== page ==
“What is the key match-up for the Trojans this week against Stanford”
The Trojans are going to need to run the football to help maintain drives, control time of possession and dictate the pace of the game. There were 232 rushing yards against Western Michigan, a nice number, but the Trojans only held the ball for 25 minutes of the game. The Broncos, on the other hand, had 35 minutes with the ball and that stat played a big role in keeping them in the game. Clay Helton praised a 1-2 punch in the backfield, veteran OL play, excellent perimeter blocking and the poise of Sam Darnold, but all of those elements will need to step it up this week against a different level of physical opponent. And the DL will need to hold the line of scrimmage better than they did last week too.
USC’s run defense vs. Stanford’s ground attack. To say that the Trojans defensive unit had its struggles this past weekend would be an understatement. Players were missing tackles with regularity, particularly early on, and the defensive line found themselves being pushed around at times, with Western Michigan ultimately racking up 263 yards on the ground (161 in the first half). Thankfully for the Trojans, Cameron Smith will be available to play the entire game this Saturday. But it’s going to take more than just that against a physical Stanford rushing attack led by Bryce Love, who racked up 180 yards on the ground in Week 1. Will we see more of a base look from Clancy Pendergast this week, rather than the Nickel alignment we saw during a majority of this past weekend’s game? Will we see some personnel changes? It’s obvious that some adjustments will need to be made this week for the Trojans to have a chance in this match-up.
There is no question in my mind that the key match-up on Saturday will be the war between the Stanford offensive line and the Trojans defensive line and vice versa. If the Trojans are going to beat the Cardinal and validate their high ranking and aspirations of a Pac-12 South Division title, Pac-12 title, and an invitation to the CFP, they’ll have to prove they can hang in there and slug it out physically with the best of them. And Stanford would qualify “with the best of them.” The Trojans offensive line will have to be the leader in allowing the Trojans to run a ball control, time of possession attack, keeping the Stanford offense on the sidelines. Conversely, the Trojans defense will need to prove it can man-up against a traditional Stanford power running attack and put pressure on the Cardinal quarterback, as well.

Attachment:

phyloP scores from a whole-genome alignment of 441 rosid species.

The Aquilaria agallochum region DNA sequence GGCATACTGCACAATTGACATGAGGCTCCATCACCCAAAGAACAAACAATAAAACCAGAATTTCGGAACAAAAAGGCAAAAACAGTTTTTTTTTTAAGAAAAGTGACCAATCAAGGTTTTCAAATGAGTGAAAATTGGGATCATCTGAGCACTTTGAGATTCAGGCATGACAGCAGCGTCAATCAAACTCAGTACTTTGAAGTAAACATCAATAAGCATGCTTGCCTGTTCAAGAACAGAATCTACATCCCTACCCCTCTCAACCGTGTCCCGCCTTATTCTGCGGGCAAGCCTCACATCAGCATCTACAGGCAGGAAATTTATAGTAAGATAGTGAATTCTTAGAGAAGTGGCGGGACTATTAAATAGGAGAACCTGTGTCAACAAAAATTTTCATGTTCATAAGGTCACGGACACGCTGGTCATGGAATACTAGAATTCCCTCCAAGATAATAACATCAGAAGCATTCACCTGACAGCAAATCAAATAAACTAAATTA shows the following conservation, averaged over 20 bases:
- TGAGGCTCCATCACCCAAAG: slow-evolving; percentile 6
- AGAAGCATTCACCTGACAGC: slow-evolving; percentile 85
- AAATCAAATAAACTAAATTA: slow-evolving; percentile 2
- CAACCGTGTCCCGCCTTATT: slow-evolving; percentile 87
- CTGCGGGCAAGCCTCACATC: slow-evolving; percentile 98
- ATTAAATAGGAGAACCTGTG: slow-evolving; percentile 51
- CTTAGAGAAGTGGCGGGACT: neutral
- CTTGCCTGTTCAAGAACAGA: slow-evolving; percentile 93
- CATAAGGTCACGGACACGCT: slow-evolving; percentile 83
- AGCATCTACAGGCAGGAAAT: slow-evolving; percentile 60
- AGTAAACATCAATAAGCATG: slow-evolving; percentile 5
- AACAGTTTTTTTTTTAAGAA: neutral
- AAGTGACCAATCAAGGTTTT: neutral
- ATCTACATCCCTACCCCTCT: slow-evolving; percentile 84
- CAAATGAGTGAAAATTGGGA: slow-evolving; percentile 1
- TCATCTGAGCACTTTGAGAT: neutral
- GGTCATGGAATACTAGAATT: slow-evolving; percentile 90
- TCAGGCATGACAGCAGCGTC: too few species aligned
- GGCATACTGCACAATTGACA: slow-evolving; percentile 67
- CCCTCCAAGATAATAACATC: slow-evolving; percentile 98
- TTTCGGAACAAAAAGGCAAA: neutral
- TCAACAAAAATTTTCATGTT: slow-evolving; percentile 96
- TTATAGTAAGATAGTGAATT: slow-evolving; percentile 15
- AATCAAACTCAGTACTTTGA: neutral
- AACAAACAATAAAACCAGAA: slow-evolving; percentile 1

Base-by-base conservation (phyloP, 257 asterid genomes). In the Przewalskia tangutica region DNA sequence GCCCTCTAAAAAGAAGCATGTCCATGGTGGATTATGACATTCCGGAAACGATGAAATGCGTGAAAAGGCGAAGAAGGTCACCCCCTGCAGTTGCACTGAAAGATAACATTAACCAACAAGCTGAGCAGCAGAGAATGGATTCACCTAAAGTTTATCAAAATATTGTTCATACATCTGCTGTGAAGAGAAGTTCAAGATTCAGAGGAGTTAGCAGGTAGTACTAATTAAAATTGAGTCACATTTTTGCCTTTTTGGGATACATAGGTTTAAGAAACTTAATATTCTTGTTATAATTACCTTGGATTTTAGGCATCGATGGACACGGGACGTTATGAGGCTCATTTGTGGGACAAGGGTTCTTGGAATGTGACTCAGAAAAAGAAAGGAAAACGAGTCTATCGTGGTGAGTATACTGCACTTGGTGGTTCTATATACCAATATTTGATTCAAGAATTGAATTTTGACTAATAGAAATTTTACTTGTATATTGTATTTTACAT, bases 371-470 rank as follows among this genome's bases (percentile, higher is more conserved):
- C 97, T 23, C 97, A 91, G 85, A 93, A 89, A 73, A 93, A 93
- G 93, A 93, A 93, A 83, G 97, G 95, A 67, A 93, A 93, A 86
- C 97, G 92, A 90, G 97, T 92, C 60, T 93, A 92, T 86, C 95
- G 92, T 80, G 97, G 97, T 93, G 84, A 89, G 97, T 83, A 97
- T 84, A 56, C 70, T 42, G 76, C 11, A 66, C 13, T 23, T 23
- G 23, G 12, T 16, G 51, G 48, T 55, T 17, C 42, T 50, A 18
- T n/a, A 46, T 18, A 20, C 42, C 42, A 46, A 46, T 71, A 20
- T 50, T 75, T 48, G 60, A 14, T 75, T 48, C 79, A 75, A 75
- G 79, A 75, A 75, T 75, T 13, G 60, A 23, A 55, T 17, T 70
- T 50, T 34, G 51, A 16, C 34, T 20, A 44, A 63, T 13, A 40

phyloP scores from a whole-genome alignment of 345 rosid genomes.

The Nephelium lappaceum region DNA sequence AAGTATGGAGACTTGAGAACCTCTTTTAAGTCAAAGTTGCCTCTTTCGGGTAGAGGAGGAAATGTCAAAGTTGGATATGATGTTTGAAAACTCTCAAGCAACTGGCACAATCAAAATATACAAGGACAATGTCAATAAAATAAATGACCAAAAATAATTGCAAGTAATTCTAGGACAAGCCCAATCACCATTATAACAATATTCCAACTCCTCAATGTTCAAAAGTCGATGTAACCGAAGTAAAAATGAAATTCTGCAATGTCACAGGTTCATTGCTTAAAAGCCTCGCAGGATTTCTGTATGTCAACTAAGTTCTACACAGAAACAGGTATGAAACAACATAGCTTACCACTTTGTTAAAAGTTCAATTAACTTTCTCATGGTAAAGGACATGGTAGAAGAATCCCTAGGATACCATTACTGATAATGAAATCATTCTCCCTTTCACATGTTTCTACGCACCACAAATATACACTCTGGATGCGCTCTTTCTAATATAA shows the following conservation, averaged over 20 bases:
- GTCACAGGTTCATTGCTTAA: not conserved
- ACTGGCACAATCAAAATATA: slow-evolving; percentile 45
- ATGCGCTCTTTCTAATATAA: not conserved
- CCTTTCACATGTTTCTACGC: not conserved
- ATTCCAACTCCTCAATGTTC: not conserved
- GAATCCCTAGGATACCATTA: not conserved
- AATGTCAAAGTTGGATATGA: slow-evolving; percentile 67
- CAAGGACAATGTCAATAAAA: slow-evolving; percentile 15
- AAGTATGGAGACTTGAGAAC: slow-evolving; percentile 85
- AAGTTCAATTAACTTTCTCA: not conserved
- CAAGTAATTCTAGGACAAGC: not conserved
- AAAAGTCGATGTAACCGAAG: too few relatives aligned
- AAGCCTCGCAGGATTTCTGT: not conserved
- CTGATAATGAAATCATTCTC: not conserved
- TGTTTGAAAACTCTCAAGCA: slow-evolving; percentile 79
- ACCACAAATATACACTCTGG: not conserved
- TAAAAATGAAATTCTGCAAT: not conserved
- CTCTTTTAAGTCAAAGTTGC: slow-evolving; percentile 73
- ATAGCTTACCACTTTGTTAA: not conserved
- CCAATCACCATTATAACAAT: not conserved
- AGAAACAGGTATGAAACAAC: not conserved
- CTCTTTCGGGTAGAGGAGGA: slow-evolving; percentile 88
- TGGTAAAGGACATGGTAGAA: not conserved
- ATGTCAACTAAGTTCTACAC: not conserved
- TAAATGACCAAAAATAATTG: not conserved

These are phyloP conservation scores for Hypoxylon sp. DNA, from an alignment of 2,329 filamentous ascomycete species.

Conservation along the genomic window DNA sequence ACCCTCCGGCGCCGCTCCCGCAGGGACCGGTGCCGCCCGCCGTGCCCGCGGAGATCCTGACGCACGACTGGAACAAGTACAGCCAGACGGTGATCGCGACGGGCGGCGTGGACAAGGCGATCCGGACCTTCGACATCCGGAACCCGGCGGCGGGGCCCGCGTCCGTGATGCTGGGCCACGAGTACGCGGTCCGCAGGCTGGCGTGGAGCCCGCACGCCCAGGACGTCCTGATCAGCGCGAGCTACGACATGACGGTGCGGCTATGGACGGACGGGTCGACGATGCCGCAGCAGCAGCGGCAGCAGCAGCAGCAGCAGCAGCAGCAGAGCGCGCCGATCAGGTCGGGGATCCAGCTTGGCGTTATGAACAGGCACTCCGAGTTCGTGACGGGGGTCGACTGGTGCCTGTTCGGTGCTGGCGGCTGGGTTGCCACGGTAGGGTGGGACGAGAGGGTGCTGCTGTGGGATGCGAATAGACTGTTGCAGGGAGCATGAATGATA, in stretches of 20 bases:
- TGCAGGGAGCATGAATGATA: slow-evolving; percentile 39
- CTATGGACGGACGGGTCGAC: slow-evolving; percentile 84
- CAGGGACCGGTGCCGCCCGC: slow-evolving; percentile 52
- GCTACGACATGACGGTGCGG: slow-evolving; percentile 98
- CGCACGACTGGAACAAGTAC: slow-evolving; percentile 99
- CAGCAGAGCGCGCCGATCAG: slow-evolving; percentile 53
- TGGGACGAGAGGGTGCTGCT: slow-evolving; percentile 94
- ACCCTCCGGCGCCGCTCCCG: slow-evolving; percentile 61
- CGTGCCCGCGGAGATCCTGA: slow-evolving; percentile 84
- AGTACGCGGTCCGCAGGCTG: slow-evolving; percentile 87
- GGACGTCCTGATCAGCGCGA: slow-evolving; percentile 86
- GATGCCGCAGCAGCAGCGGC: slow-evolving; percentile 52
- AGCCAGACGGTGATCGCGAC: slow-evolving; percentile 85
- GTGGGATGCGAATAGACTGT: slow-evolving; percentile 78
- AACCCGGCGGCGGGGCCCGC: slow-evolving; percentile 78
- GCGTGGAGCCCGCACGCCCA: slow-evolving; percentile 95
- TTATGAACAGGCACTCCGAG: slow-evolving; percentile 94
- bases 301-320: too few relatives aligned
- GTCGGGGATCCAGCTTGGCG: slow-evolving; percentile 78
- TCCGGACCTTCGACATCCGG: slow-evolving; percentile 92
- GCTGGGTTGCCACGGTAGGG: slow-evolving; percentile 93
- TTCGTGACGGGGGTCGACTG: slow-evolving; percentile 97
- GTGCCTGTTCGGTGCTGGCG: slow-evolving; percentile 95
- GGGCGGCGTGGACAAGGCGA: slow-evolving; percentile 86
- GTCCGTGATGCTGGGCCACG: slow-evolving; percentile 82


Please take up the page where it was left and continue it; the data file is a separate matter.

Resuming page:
Key matchups to watch 1) who starts at the 1 or 3 technique position for us vs. Stanford’s starting OC Jesse Burkett who is on the Rimington watch list and is very advanced in technique, line calls and reach blocking 2) who starts and plays at Will linebacker position…Houston doesn’t match up well and Iosefa or Levi Jones would be strong alternatives 3) Tell vs. Stanford TE Dalton Schultz who is on the John Mackey watch list and of course 4) How we can create TFL and disruptive plays producing negative downs for Stanford’s offense.